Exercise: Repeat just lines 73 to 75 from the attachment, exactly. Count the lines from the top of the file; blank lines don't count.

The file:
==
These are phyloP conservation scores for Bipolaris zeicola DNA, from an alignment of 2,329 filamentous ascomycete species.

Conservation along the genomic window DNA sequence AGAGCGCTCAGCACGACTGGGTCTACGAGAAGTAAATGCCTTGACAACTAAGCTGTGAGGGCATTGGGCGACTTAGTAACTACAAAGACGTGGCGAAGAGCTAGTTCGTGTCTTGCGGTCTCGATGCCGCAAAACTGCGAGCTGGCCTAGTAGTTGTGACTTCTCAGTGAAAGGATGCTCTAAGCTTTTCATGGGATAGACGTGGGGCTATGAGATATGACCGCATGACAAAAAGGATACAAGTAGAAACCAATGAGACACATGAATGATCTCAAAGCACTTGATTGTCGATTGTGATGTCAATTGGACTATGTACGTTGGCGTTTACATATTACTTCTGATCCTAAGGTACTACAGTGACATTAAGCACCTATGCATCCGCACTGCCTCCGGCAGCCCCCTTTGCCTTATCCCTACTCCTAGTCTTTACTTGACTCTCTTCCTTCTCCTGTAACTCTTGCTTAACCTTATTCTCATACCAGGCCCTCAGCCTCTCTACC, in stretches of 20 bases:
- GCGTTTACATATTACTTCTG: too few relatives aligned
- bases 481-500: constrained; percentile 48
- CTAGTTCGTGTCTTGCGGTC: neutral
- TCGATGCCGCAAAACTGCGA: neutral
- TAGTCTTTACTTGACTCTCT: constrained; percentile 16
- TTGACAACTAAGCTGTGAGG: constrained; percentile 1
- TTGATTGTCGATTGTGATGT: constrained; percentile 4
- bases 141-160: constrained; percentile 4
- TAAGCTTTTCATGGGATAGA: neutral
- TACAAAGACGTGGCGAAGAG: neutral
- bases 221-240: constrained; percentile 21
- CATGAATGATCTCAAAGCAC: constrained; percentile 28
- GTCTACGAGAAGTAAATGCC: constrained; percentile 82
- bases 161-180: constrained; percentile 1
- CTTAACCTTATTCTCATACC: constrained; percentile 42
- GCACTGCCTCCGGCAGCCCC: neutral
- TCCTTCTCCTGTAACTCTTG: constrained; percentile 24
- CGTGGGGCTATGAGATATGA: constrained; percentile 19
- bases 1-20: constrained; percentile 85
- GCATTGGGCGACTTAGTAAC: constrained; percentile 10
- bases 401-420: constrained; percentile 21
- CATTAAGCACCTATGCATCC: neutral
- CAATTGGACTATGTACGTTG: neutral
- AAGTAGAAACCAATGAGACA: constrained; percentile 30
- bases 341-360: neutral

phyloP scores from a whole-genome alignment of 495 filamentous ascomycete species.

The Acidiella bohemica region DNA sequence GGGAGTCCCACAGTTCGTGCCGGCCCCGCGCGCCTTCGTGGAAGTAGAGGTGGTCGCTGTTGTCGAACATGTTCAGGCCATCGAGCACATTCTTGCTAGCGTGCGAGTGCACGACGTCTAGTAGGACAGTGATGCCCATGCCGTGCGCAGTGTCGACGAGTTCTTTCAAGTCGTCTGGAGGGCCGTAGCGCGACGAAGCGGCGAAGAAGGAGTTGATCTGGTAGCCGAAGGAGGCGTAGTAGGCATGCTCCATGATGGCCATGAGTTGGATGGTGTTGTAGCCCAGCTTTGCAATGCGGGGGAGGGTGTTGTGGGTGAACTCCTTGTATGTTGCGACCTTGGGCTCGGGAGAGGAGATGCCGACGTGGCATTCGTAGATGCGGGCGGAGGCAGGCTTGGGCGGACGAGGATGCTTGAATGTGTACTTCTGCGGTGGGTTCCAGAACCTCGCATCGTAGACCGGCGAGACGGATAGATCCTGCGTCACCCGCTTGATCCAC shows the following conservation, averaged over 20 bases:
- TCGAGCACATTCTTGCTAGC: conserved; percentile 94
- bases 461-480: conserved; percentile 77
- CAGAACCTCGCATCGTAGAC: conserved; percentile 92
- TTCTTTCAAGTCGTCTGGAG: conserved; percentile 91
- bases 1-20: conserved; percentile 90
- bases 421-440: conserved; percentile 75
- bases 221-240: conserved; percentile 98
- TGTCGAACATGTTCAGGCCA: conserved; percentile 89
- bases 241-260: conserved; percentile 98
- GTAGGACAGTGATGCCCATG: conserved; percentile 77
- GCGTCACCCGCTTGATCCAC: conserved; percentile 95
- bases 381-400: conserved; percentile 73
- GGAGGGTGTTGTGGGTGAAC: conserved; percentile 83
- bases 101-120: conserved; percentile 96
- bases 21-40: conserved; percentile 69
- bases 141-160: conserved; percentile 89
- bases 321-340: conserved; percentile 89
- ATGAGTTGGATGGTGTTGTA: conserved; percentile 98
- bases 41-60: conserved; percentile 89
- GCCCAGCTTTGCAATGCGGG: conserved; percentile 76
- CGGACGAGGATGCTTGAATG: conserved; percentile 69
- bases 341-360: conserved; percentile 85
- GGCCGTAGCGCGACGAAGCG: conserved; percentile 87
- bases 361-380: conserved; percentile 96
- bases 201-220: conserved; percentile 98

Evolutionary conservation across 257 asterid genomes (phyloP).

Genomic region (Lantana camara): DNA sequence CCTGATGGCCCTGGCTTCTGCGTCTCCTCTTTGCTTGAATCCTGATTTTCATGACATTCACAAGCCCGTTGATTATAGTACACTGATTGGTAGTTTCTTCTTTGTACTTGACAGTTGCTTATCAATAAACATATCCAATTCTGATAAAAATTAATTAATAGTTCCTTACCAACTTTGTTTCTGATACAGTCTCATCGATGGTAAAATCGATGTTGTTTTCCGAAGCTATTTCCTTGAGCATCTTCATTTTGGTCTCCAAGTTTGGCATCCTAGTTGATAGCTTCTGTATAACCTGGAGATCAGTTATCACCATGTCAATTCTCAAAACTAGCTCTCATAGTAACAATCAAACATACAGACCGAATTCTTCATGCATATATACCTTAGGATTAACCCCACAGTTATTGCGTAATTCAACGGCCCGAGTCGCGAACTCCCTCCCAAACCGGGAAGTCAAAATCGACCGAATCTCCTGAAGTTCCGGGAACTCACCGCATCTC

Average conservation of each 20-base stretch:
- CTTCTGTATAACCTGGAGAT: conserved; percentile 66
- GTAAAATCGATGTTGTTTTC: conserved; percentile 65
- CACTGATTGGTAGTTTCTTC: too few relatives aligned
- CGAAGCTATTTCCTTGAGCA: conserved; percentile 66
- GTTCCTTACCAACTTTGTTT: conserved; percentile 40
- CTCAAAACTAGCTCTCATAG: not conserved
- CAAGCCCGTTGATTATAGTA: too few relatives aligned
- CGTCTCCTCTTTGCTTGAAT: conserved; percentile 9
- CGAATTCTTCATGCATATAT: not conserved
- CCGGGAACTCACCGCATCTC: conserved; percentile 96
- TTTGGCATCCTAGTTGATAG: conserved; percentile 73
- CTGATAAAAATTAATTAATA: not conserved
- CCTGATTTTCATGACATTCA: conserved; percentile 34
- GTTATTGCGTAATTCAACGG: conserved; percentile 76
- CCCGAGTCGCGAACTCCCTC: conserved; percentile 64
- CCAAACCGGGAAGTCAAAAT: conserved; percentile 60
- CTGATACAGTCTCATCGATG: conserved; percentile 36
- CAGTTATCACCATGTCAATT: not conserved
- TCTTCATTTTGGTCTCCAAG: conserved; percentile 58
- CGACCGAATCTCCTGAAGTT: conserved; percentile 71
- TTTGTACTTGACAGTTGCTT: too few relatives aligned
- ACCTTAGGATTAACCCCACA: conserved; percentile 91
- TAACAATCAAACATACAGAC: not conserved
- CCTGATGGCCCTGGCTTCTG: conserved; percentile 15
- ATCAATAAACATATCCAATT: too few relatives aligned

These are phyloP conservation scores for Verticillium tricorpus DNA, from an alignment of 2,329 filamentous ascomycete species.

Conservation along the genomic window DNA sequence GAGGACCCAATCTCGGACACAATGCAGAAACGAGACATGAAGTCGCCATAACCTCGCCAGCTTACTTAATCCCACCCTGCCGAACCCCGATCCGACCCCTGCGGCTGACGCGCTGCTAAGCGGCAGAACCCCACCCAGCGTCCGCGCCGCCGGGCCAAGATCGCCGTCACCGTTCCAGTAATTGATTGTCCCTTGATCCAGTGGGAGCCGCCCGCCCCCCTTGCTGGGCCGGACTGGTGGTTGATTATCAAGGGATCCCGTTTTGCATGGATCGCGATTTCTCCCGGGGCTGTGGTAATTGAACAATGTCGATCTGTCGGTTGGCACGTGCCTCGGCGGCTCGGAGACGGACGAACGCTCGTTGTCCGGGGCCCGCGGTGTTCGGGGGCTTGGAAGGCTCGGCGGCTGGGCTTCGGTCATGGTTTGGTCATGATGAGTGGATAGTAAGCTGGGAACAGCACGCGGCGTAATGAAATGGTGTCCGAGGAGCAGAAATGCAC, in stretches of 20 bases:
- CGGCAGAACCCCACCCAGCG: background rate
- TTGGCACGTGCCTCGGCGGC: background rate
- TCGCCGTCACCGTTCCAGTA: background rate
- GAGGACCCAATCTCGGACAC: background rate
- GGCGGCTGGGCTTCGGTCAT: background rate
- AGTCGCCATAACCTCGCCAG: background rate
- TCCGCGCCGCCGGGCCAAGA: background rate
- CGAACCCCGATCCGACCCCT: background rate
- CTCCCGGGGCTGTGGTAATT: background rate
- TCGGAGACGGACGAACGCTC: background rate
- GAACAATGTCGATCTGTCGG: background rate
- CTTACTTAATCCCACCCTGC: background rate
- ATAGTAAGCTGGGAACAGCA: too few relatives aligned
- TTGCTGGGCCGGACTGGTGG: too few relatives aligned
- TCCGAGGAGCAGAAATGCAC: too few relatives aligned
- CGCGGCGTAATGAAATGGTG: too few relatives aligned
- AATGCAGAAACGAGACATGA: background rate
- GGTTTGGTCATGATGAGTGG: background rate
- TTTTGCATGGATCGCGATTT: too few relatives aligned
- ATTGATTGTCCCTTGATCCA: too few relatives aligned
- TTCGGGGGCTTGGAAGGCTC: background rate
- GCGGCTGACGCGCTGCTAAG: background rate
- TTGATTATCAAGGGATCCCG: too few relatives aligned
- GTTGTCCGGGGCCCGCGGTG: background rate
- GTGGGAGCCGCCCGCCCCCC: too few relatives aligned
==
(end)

- CCAAACCGGGAAGTCAAAAT: conserved; percentile 60
- CTGATACAGTCTCATCGATG: conserved; percentile 36
- CAGTTATCACCATGTCAATT: not conserved